The Federal Court recently declined an application for leave to issue subpoenas pursuant to Section 23 of the International Arbitration Act 1974 on the basis that Section 23 of the act did not give the court jurisdiction to do so in aid of an arbitration seated outside Australia. While some practitioners will agree with the court's strict interpretation of the act, others – particularly those engaged in international arbitration in Asia-Pacific – may find the decision less satisfactory.
In a recent case, the Federal Court stayed the proceedings brought before it and referred the dispute to arbitration, save for the ultimate question of whether a winding-up order against the first defendant should be made. Among other things, the decision illustrates the policy of minimal curial intervention that the Australian courts follow where arbitration is concerned. It also confirms the arbitrability of certain claims under the Corporations Act 2001.
A growing workforce, strategic expansion or the end of a lease can force businesses to relocate their premises or employees. While such changes are often positive, relocation can pose a number of practical and legal issues that should be carefully negotiated in order to minimise disruption to the business and employees and reduce exposure to employment-related claims. Two recent unfair dismissal decisions provide useful guidance on business relocation.
The #metoo movement has helped to expose the prevalence of sexual harassment in society, particularly in the workplace. While the spotlight has been on individuals working in Hollywood's film and television industry, a 2012 survey by the Australian Human Rights Commission found that 25% of women in Australia had been sexually harassed at work. Three key tips can help employers to support gender equality, prevent sexual harassment in the workplace and ensure that no one is alienated in the process.
For 74 days in 2017 Carter Holt Harvey Woodproducts Australia Pty Ltd 'locked out' a number of its employees from the workplace during an industrial dispute. The Fair Work Commission was called on to resolve a dispute over whether employees who had been locked out during the industrial action were entitled to accrue annual leave and long service leave during the lock-out.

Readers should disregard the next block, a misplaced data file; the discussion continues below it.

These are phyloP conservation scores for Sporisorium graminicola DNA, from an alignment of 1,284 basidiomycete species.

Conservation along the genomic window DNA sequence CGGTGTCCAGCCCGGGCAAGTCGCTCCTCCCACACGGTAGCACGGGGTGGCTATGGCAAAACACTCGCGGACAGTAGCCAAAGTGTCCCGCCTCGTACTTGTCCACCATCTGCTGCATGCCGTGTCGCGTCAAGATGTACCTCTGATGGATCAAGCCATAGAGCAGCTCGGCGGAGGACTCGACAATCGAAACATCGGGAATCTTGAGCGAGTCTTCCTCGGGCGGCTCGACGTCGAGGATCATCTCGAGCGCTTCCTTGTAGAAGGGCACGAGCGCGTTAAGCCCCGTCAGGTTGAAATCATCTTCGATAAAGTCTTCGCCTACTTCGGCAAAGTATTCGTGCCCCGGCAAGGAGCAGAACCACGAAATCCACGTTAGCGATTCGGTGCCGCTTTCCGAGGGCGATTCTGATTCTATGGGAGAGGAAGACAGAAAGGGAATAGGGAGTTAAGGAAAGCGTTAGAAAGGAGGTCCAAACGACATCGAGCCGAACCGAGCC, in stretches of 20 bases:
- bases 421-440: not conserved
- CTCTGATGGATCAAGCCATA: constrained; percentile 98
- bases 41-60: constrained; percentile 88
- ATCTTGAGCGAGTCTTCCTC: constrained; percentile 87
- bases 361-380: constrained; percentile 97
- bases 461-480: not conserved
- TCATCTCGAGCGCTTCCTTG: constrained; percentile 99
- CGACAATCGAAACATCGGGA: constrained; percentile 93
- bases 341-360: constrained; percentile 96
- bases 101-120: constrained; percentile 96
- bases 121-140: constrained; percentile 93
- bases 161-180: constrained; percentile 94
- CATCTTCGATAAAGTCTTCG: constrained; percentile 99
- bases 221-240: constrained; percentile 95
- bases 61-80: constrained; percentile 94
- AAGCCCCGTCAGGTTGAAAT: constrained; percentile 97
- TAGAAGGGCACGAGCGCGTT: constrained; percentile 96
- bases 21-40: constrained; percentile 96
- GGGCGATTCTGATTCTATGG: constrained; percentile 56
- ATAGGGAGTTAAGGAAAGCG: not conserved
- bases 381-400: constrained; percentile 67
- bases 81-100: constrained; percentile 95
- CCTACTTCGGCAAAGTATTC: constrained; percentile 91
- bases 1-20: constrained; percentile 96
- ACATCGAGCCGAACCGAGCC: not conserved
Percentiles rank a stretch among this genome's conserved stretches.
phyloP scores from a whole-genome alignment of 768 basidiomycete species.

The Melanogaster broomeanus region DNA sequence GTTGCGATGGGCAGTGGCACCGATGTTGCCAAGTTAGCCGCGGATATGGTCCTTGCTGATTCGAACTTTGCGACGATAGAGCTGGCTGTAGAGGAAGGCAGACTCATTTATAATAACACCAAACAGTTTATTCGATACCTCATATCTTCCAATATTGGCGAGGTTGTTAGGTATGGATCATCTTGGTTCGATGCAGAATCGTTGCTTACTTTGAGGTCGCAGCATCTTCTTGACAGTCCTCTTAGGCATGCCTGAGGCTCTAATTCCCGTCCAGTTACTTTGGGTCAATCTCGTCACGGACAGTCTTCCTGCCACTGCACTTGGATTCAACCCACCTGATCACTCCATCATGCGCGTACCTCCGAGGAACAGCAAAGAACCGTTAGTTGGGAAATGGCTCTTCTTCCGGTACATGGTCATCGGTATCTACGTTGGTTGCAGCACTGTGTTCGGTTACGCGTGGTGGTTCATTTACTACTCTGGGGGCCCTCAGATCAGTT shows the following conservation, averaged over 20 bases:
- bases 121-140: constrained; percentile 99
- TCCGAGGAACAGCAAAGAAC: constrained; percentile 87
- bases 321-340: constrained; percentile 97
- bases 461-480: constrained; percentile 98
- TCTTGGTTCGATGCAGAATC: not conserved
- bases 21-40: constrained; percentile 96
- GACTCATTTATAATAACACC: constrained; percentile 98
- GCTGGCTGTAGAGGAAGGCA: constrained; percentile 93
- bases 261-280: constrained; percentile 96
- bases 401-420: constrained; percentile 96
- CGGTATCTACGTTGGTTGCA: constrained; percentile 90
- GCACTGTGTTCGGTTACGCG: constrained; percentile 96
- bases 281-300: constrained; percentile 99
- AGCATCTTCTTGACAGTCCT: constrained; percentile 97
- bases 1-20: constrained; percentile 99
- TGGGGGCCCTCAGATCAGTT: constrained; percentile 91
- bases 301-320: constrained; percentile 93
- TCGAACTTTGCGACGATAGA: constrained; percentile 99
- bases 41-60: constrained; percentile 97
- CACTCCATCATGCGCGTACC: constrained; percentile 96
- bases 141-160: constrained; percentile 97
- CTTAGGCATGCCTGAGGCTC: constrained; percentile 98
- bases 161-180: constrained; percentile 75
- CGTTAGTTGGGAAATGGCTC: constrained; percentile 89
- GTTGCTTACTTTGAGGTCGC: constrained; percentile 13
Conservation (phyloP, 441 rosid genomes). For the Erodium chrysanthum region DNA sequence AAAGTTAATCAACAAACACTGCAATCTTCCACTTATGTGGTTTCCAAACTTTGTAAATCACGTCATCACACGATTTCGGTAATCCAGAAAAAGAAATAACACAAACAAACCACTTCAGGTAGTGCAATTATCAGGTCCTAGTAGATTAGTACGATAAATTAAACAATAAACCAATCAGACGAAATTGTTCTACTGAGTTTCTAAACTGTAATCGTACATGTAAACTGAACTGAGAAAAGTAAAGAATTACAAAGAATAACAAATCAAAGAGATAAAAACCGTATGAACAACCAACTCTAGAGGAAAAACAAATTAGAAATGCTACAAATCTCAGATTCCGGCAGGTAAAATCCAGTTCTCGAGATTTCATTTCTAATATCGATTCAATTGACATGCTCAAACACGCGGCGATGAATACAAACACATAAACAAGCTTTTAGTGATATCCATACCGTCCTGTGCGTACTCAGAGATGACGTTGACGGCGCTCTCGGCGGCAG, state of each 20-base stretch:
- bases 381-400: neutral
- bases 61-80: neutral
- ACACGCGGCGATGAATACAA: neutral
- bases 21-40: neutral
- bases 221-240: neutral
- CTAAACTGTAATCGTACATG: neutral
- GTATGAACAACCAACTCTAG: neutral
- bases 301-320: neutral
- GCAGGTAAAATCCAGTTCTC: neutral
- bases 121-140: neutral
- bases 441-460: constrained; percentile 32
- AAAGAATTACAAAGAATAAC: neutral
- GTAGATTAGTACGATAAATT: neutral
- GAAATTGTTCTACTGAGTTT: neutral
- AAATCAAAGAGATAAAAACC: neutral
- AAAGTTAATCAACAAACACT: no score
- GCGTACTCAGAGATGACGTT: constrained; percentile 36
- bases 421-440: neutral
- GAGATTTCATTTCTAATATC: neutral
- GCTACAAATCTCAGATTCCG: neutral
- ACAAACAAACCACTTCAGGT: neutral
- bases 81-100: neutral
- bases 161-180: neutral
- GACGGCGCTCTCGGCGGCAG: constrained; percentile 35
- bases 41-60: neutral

The Fair Work Commission recently rejected an Uber driver's claim of unfair dismissal on the grounds that he was an employee, upholding Uber's argument that he was instead an independent contractor. It stated that the fundamental elements of an employment relationship were absent from the relationship between the parties, as the driver was not required to perform work or provide services for the benefit of Uber, and Uber made no payments to the driver for the provision of any work or services.
The Fair Work Commission's bullying jurisdiction recently rejected an aged care worker's bullying claim against her supervisors and managers. The employer successfully argued that, at all times, the employee was subject to reasonable management action carried out in a reasonable manner. This case demonstrates that bullying is not always top-down; it can be horizontal or even bottom-up.
In the last few years three subject matters have been lurking on the fringes of patentability: methods of treatment, genes and software. The High Court recently considered methods of treatment (which are generally patentable) and isolated naturally occurring genes (which are not). Now the High Court may have the opportunity to consider the extent to which software is properly the subject of patent protection.